For everything in Japan there is a season, even neckties
A former colleague of mine, a Japanese man who has been living in London for the past seven years, told me what he most misses about Japan is the distinctive seasons. Of course the UK also has four seasons, but this summer it has been rainy and cold more than usual and we all fear that it will merge seamlessly into the dark, damp days of autumn and winter.
Japan is well-known for its cherry blossom viewing season and anyone who has lived any length of time in Japan will also realise how obsessed most Japanese are about what food is best eaten at which time of year.
This sense of seasonal “rightness” even extends to clothing. I remember once hearing my home stay family debate whether it was too early in the autumn for the father to wear his maple leaf tie.
All this illustrates how being tuned into the seasons is vital to getting the right look and feel to your advertising campaigns and product packaging but there is also a strong commercial rhythm to the Japanese year which should not be ignored.
If you’re thinking about how to time your marketing campaign, there two bonus seasons each year, in summer and just before the New Year, when you’ll notice that advertising for luxury goods suddenly ramps up.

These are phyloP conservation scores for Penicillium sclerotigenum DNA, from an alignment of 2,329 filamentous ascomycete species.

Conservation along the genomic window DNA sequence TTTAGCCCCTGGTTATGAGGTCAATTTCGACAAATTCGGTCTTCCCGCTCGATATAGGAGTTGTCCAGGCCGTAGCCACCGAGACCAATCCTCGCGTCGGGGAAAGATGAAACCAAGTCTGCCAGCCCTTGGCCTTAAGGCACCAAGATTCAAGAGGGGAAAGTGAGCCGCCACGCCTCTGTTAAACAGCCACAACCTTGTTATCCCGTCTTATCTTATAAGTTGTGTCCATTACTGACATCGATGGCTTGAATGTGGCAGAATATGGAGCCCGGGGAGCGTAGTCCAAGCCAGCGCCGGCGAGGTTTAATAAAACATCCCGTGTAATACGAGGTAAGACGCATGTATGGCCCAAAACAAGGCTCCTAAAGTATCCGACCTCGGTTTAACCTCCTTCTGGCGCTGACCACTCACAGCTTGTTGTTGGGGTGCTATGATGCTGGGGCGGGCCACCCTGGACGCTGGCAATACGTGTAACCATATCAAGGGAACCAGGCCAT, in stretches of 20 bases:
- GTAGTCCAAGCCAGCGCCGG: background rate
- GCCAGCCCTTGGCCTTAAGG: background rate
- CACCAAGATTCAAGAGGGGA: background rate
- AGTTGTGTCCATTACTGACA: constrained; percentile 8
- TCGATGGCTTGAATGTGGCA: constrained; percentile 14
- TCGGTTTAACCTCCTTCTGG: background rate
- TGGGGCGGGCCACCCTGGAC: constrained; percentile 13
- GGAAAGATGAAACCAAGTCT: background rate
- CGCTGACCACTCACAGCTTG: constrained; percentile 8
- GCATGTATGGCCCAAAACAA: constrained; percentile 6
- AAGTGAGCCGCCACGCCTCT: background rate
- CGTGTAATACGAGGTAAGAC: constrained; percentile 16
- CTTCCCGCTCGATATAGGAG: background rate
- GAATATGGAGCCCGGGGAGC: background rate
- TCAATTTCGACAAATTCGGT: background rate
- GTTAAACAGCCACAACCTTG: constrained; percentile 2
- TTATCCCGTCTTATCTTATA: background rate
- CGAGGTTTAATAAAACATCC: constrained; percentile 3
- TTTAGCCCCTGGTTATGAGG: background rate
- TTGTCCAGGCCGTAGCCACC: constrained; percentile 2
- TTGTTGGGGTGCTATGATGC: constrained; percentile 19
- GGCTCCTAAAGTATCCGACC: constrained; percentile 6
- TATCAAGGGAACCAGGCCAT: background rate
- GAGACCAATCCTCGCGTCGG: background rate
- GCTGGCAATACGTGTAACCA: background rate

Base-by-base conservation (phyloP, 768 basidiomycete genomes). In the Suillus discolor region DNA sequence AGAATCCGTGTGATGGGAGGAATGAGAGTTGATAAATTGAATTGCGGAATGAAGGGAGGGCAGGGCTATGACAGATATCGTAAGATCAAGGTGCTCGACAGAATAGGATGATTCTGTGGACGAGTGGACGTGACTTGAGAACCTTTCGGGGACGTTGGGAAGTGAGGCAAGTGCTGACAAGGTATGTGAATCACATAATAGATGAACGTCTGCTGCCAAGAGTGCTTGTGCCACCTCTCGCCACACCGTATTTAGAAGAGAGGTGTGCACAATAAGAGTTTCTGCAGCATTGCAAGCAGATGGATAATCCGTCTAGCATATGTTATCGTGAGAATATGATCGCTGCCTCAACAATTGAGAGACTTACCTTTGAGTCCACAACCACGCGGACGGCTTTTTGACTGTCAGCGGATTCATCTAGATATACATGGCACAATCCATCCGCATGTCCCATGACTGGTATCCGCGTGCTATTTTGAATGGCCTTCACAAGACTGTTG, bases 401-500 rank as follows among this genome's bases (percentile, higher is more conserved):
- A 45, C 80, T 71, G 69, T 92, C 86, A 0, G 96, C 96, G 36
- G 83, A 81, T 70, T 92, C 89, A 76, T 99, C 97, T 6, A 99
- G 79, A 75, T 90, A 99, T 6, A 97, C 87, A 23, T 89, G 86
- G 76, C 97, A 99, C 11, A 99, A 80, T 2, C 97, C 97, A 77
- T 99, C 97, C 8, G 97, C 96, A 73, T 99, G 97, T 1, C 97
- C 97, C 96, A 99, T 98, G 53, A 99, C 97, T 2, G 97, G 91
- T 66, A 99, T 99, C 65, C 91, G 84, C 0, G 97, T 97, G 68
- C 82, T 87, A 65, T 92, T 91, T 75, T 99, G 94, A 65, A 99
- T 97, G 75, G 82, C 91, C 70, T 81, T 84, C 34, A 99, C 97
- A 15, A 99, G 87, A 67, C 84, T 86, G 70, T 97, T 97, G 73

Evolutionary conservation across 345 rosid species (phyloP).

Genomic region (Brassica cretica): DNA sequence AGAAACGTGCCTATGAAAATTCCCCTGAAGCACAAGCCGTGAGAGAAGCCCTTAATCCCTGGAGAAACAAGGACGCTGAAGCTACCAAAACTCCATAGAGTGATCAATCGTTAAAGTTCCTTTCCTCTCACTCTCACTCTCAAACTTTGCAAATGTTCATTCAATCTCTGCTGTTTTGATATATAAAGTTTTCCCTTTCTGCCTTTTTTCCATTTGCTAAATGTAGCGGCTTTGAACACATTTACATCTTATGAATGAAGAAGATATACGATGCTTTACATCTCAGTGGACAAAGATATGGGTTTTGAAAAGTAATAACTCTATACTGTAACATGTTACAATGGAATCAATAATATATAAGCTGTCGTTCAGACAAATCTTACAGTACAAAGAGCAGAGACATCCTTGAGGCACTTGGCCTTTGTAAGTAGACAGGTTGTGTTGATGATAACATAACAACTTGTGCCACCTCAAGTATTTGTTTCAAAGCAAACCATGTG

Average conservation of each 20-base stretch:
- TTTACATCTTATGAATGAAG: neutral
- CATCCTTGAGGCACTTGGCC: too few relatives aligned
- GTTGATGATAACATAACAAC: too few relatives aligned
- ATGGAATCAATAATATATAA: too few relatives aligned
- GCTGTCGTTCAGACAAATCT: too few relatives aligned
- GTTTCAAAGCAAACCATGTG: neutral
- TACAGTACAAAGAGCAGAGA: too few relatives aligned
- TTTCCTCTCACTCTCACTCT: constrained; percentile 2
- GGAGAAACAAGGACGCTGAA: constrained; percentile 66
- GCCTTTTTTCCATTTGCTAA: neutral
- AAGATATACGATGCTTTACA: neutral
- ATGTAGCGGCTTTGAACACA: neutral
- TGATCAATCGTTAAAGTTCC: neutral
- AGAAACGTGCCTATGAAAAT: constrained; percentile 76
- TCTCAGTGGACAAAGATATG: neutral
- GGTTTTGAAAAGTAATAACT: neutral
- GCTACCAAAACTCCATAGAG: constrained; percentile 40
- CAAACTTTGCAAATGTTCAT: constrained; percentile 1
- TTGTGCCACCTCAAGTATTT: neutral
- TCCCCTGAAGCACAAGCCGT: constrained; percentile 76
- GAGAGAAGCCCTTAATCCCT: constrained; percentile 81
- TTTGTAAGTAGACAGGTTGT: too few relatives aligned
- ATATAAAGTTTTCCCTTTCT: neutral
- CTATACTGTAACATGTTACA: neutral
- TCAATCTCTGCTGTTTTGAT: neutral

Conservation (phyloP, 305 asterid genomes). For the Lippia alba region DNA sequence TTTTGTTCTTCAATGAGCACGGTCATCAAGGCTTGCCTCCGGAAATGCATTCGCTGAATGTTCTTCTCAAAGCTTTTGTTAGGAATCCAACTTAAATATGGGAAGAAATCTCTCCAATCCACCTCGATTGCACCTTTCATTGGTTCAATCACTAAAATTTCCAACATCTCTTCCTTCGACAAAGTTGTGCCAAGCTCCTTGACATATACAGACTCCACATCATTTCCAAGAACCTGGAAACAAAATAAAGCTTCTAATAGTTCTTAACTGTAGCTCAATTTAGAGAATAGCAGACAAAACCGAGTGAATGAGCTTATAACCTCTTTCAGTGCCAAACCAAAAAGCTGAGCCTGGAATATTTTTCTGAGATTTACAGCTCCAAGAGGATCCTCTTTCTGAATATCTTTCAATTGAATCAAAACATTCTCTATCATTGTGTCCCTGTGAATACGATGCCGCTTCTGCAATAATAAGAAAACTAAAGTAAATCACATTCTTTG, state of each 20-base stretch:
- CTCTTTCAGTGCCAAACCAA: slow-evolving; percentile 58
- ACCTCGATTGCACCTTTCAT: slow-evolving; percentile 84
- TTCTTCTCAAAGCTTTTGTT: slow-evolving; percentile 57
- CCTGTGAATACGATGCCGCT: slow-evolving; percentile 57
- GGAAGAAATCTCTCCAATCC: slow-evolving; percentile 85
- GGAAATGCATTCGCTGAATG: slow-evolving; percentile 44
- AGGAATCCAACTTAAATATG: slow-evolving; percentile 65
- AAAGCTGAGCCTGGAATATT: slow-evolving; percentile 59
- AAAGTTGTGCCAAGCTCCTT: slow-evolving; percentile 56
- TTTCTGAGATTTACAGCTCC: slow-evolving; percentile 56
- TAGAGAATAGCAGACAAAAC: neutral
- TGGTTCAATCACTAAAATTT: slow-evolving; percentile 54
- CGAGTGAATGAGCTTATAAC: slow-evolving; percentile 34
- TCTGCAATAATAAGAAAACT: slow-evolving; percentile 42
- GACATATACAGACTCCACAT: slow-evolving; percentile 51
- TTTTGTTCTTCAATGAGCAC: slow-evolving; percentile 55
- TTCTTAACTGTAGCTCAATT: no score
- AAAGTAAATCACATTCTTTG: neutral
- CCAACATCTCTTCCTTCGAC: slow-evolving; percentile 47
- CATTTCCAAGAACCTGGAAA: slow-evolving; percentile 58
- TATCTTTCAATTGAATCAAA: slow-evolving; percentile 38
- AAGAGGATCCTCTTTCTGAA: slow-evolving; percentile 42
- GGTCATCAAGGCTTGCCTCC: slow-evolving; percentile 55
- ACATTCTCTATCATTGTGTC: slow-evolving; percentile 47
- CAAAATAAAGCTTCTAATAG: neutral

If you’re looking for the right timing for business proposals, it is also worth remembering that most Japanese companies operate on an April 1st to March 31st financial year. April 1st is when new graduates join companies and major reorganisations, promotions and salary changes are implemented. March is therefore a nervous month in most Japanese companies, and not a good time to propose new ideas. A mini-reorganisation is often carried out at the half year point too, on October 1st.
Japanese employees only take about half the holidays they are entitled to and so do not disappear for two weeks to a month in the summer as Europeans do. Still, business meetings in Japan are usually discouraged in July and August. This is partly because some factories close down around the Bon holiday period in mid-August, when people return to their hometowns to visit family graves, but also because the hot and humid weather saps people’s energy.
In September the business trip season starts, climaxing in the attempt to have all payments settled by the calendar year end, in order to start the new year with a clean slate. Unfortunately for those in Europe and North America who are working with Japanese companies, this final push coincides with the Christmas holidays.
The only time when Japan truly shuts down is in the first week of the year, and then another busy period begins, to the end of the financial year, and the annual ‘yosan’ (budget) panic. Then April is taken up with the after-effects of the reorganisations, after which everyone needs the Golden Week holidays at the end of April, through to early May. And so the cycle starts again.
This article by Pernille Rudlin originally appeared in the Nikkei Weekly. This and other articles are available as an e-book “Omoiyari: 6 Steps to Getting it Right with Japanese Customers”
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